A classic example of these effects is played out in different variations in homes throughout the world. The wife may find a problem, for example she just cannot get the vacuum cleaner bag to fit as it should. She tells her husband who, if he thinks of himself as a good husband, promptly fixes it. Is the wife happy? Not at all. She will go about her work and get it done but not really enjoy it. Meanwhile the husband doesn't even notice that she is unhappy except to perhaps note that she didn't seem appreciative.
What has really happened here? Did the wife not want the vacuum cleaner fixed? Of course, but that was really her second priority. She is in tune with feeling and emotion so first she wanted her husband to understand her frustration. When she got not a word of understanding she felt unloved. That was exacerbated by her husband's failure to notice that she felt that way. Meanwhile the “thing oriented” husband believes he did what she wanted; after all he did fix the vacuum cleaner. His “thing orientation” also allows him to ignore her continued unhappiness until she gives him the cold shoulder when he wants affection.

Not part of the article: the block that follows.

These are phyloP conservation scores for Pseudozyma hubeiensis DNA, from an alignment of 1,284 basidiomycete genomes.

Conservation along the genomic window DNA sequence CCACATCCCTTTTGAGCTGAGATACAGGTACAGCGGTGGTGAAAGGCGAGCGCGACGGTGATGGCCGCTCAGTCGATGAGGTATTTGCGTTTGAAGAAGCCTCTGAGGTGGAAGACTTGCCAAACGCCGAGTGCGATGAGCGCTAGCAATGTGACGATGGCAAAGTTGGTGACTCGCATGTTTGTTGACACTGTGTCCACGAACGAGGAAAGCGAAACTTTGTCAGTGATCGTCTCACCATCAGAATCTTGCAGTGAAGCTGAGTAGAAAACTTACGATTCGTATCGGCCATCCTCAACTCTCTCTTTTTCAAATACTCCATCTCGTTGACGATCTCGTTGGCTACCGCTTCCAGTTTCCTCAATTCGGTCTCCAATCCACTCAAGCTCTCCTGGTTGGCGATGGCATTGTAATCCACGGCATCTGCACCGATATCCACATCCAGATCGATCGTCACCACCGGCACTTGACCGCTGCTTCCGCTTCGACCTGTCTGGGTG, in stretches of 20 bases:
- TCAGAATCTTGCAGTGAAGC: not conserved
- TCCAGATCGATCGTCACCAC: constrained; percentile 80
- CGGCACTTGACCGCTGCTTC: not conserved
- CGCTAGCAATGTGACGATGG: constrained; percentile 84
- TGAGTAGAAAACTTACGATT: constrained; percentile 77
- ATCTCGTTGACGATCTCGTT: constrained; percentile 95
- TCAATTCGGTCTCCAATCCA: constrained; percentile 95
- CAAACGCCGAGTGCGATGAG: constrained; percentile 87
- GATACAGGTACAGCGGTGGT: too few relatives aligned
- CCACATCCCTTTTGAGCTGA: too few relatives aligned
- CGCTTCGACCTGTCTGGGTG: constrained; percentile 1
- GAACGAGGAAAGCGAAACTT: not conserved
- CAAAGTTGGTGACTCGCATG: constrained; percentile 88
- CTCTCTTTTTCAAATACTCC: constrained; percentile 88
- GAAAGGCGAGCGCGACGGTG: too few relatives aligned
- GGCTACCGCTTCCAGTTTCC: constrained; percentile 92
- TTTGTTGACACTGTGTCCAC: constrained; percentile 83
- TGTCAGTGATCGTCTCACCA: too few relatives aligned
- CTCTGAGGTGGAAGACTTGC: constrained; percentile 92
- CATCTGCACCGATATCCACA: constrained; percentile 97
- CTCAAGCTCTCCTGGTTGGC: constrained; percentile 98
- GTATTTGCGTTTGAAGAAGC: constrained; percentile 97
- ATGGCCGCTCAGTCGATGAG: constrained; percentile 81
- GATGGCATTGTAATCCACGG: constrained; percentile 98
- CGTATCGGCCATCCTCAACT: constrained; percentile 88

The above is only a brief outline of male-female differences but it does help us understand that men and women are different and think differently.
It is these fundamental differences that marriage attempts to reconcile. The reconciliation is never perfect and often quite poor, but it would be worse without the idea of a long-term agreement to live together and support one another.
Those who ask “why no same-sex marriage?” are asking the wrong question. The real question is why we should have marriage at all? The answer is that we have it in order to formalize this relationship between people who are so different, yet attracted to each other and on whose relationship society has depended for generations. Same-sex couples present no similar reason for such a legally recognized institution.